CMPSC 311, Spring 2013, Midterm Exam 2, Sample questions for review

The second midterm exam will be Wednesday, Mar. 27, 6:30 - 7:45 pm, in 110 Wartik and 111 Wartik.
Anyone who has a conflict with the scheduled time, especially another class or exam the same night, should have asked about a conflict exam already.  Time and place information has been sent to you by email.

The exam is closed book, closed computer, closed neighbor, no cell phones, etc.  But, you can bring two 8 1/2 x 11 sheets of paper, with your name on both, as a "cheat sheet"; turn these in with the exam.

Class time on Wednesday, Mar. 27, will be devoted to review only.  Project solutions are posted on ANGEL.



The exam will ask questions about general knowledge of C and Unix, and will require both programming and debugging.  Any material that was covered in class, as assigned reading, as background for the projects, or in the projects, could be on the exam.  In particular, don't neglect the programming examples in the Intro to Unix notes, or the exercises in the notes.  The "cheat sheet" could remind you of Unix function prototypes and C syntax, but you should be able to answer most questions without referring to it.

The questions will be
The actual number of points in each category might be different, but not by much.

The topics covered will be
Some of the sample questions here are harder than are actually on the exam.



1.  How many of these statements are correct?

       *   Variables allocated in the data segment are always initialized.
       *   Variables allocated in the stack segment are always initialized.
       *   Variables allocated in the heap segment are always initialized.
       *   Variables allocated in the text segment are always initialized.

      (1) none, they are all incorrect or nonsense
      (2) one
      (3) two
      (4) three

2.  Explain the various parts of the (syntactically correct) declaration

    const volatile unsigned long int * const controller = 0xFFFFFF28;

3.  True/False, circle T or F. 
 
  T  F  (a)  By convention in Unix command shells, file descriptor 0 refers to the standard input of a process.
 
  T  F  (b)  There is a limit on the current number of open files that a process can have.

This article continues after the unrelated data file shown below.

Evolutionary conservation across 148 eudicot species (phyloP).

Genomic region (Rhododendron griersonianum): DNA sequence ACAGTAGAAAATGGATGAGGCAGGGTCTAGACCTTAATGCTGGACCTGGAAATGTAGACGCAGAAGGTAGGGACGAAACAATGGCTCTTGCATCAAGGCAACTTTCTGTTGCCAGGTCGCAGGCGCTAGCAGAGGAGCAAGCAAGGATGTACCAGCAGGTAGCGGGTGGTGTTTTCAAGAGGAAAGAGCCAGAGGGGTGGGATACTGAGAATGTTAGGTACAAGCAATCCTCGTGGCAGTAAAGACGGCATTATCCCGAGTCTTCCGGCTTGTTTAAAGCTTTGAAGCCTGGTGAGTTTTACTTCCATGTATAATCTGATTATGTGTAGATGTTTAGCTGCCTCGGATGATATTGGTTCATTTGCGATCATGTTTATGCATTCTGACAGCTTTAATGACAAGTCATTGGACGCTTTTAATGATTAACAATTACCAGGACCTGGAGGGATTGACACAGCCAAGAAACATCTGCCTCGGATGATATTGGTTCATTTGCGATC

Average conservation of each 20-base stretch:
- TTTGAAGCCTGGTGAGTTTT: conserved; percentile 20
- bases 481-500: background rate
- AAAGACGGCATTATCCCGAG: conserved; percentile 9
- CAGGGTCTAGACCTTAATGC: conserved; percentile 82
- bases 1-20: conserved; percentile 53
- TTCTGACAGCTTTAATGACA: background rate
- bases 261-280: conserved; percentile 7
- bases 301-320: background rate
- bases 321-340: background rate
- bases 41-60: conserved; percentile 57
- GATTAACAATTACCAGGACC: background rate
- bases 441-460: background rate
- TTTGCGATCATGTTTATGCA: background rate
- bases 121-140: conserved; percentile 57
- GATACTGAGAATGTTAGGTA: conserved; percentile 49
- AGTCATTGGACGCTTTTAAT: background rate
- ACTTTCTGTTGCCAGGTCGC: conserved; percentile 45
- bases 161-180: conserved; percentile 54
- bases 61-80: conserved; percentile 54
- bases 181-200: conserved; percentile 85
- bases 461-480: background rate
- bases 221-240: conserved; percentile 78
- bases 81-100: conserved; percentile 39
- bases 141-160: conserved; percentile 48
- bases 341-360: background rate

T  F  (c)  There is a limit on the total number of files that a process can have opened over the course of its execution.

  T  F  (d)  It would be a good idea for stderr to be a fully buffered output stream.

  T  F  (e)  When a process exits, all its open files are closed.
 
4.  The read() function normally returns the number of bytes obtained from an open file, but it could also return -1 to indicate an error.  Write a short code sequence to print a message describing the error, if an error has actually occurred.

5.  Some Unix functions return early when a signal is received, without completing their requested action, but without actually encountering an error.  Write a short code sequence that will reliably wait for a specific child process to exit.

6.  Somewhere in the Solaris include files this line appears:

    #define getc(p) (--(p)->_cnt < 0 ? __filbuf(p) : (int)*(p)->_ptr++)

Explain it.  [You need to make "educated guesses" about _cnt, _filbuf and _ptr,  and be careful with the operator precedence rules.  Start with the obvious assumption that the type of p is FILE * .]



Here's a cute little program:

#include <stdio.h>

int main(void)
{
  const int foo = 1;
  printf("%d\n", foo);

  *(int *)&foo = 2;
  printf("%d\n", foo);

  return 0;
}

What happens when the program is compiled and run?  If we move the declaration of foo from local in main() to global, what happens when the program is compiled and run?



Write a code sequence to open a file, read its contents, determine whether the file contains a line of text longer than 80 characters (not including the line-terminating newline character), then print "yes" or "no" as appropriate, and close the file.  Partial credit for pseudo-code is possible.

Note that "yes" or "no" should be printed only once.  Assume the usual Unix text file convention for end-of-line, and ASCII characters.



Explain why this function has a serious bug, or displays a serious flaw in the programmer's logic.  Its intent is to allocate memory.

char * blat(size_t n)
{
  char a[n];
  /* assign values to elements of a[], or maybe not */
  return a;
}

Explain why this function has a serious bug, or displays a serious flaw in the programmer's logic.  Its intent is to allocate and initialize memory.

void blat(size_t n)
{
  char *a = malloc(n);
  for (int i = 0; i < n; i++)
    a[i] = 0;
}